Difference between ISO 14443 and ISO 18092, i.e. RFID vs NFC

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What is the difference between NFC (ISO 18092) and Contactless Card / RFID (ISO 14443)?

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Short answer:

ISO 18092 (NFC) introduces Peer-to-Peer communication mode for arbitrary binary data exchanges. This mode is missing in ISO 14443 (Contactless Card)

More details:

ISO/IEC 18092 (NFCIP-1 Near Field Communication - Interface and Protocol Specification), is based on ISO/IEC 14443 but has a critical difference. It utilizes different command protocol to replace Part 4 of ISO/IEC 14443. It also includes two communication modes, active and passive, which allow an NFC device to communicate with other NFC devices in a peer-to-peer mode as well as with ISO/IEC 18092 based NFC tags (cards).

Within the two modes of communication there are three modes of operation defined in ISO/IEC 18092:

  • Read/Write: In this mode, the NFC enabled phone can read or write data to any of the supported tag types in a standard NFC data format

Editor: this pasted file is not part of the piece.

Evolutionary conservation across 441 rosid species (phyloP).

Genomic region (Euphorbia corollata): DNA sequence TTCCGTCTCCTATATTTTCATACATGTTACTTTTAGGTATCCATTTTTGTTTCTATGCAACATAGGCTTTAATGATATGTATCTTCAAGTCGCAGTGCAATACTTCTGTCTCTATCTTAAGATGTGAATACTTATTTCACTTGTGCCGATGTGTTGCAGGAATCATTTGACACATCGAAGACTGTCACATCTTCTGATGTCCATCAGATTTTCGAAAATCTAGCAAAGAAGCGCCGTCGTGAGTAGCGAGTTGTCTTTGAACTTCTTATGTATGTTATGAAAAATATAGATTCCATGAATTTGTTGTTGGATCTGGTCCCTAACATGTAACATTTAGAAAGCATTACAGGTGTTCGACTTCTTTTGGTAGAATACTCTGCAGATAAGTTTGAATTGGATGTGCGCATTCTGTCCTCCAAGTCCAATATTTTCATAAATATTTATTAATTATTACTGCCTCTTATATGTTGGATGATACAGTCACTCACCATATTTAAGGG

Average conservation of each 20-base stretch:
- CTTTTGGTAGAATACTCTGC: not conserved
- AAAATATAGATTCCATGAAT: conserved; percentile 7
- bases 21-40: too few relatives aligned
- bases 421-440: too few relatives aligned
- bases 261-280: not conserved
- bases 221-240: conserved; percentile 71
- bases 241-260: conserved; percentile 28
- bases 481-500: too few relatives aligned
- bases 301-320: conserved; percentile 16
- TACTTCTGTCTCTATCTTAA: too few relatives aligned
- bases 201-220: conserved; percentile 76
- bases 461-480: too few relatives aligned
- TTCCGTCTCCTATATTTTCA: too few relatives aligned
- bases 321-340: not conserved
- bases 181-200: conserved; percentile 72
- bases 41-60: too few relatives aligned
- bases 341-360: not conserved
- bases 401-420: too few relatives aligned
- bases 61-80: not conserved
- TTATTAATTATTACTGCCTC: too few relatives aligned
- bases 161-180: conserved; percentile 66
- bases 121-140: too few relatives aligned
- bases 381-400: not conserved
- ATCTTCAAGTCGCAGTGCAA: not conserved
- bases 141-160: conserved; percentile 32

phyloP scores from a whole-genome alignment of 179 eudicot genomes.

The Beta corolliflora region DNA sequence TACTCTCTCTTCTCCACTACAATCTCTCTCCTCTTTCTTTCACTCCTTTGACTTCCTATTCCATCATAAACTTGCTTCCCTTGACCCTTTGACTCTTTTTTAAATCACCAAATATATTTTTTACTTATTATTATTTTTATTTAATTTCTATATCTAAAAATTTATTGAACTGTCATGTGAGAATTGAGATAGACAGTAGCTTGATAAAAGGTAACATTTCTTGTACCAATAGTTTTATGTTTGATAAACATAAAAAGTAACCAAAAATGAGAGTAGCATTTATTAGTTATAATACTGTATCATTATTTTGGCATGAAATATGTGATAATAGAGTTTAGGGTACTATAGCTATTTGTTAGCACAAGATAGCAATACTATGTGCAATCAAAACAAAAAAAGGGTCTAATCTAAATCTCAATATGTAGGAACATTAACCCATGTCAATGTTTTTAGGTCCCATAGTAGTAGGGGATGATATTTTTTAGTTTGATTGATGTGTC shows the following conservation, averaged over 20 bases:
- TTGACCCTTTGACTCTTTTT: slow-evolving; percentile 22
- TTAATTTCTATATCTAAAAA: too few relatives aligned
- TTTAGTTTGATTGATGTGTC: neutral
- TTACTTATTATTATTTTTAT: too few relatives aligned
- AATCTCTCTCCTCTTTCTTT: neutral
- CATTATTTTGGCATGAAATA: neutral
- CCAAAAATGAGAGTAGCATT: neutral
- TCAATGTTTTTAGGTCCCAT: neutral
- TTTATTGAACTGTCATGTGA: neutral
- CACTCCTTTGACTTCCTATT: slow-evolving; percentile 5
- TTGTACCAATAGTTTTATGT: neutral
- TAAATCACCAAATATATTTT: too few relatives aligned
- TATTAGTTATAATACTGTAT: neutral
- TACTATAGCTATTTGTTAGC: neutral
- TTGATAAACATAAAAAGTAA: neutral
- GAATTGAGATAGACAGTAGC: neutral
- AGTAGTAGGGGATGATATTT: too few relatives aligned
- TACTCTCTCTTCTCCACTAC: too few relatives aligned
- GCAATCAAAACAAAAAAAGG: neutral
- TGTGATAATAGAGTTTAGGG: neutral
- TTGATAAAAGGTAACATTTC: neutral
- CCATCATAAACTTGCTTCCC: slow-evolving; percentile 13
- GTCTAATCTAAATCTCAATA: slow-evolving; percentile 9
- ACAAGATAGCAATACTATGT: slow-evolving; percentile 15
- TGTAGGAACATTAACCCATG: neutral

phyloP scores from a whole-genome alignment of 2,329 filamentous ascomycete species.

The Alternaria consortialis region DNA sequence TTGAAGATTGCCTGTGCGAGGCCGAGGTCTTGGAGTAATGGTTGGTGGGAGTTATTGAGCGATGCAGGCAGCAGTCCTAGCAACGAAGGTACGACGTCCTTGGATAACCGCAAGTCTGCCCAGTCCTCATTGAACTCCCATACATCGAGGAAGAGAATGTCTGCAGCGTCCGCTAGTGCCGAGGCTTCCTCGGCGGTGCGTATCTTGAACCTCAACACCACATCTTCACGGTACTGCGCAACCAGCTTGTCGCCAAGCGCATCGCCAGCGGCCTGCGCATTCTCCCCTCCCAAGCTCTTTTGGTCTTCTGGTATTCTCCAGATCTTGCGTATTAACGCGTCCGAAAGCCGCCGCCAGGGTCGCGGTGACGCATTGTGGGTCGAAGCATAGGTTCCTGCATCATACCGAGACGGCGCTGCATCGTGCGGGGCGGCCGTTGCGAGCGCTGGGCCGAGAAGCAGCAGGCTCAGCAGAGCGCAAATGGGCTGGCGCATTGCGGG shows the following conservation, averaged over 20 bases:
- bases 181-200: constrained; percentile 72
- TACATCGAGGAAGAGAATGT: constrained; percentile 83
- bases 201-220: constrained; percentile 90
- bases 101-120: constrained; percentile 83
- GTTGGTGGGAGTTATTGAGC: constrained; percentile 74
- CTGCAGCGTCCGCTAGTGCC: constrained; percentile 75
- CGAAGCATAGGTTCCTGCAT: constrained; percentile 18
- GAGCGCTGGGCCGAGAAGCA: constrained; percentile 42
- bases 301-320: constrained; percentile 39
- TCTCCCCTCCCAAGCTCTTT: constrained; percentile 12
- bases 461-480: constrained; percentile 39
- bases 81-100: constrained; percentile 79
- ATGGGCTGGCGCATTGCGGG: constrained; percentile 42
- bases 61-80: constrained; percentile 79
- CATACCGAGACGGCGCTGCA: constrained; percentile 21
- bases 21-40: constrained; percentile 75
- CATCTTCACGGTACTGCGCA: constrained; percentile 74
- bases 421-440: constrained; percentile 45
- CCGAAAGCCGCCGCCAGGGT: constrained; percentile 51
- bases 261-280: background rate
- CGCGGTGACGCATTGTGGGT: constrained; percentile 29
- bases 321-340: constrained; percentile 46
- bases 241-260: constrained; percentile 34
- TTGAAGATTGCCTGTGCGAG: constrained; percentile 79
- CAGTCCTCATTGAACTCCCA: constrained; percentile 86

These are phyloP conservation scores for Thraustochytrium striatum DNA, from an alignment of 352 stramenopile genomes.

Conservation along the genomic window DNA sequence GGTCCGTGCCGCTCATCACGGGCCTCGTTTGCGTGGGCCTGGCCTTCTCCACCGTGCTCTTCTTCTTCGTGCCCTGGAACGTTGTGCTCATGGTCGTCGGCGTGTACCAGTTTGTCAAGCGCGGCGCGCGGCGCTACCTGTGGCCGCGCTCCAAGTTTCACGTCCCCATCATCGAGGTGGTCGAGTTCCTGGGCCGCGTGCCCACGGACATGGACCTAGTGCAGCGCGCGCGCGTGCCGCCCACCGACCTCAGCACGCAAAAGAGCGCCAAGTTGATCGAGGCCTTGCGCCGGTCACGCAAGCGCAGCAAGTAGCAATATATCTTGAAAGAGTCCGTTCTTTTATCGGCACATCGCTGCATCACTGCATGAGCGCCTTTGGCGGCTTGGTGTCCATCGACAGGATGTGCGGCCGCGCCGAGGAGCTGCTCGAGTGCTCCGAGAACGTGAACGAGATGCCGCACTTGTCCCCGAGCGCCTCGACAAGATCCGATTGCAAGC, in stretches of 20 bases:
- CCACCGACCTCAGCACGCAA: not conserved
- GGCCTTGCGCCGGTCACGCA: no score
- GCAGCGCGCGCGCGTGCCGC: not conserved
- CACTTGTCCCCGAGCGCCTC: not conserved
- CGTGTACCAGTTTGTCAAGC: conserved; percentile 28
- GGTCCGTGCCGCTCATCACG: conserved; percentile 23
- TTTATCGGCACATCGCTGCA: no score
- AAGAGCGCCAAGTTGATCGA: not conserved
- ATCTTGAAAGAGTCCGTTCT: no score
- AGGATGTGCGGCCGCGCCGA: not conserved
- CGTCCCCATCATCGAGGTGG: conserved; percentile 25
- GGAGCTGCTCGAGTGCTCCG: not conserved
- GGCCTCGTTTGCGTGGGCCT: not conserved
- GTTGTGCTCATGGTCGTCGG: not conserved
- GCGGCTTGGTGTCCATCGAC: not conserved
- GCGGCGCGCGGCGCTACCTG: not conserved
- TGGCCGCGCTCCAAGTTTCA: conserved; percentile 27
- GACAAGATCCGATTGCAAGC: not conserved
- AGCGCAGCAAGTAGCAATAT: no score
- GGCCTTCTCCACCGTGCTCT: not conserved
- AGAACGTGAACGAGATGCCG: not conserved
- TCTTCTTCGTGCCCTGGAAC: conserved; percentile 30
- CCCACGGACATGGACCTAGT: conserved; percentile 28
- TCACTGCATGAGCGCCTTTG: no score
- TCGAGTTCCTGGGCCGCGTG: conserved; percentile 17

• Peer-to-Peer: Two NFC-enabled devices can exchange data over some sort of custom binary protocol
  • Card-Emulation: While NFC-enabled phones can act as a reader when in contact with tags, in this mode, the phone can also act as a tag (contactless card) for other readers (POS terminals)

Specifically, the NFC Forum states that in card emulation mode, NFC-enabled phones can support the contactless card EMV payment application requirements specified in EMV CCPS v2.0 and embodied by American Express ExpressPay 2.0, MasterCard PayPass 2.0 and Visa payWave 2.1.1.

Therefore, if the NFC device operates under the specifications of ISO/IEC 18092 in card emulation mode, it should be interoperable with a reader/writer (POS terminal) that operates under the specifications of ISO/IEC 14443.

However, ISO/IEC 18092 also defines a peer-to-peer mode where two devices can exchange data (i.e. a card acting as a reader). There is no such current equivalent defined in ISO/ IEC 14443 and therefore these NFC devices would not be interoperable with devices operating under ISO/IEC 14443.

So, if you plan to operate in Peer-to-Peer mode, for example, implementing your very own custom binary data exchange protocol over NFC, you may need to use ISO 18092 compliant device / chipset

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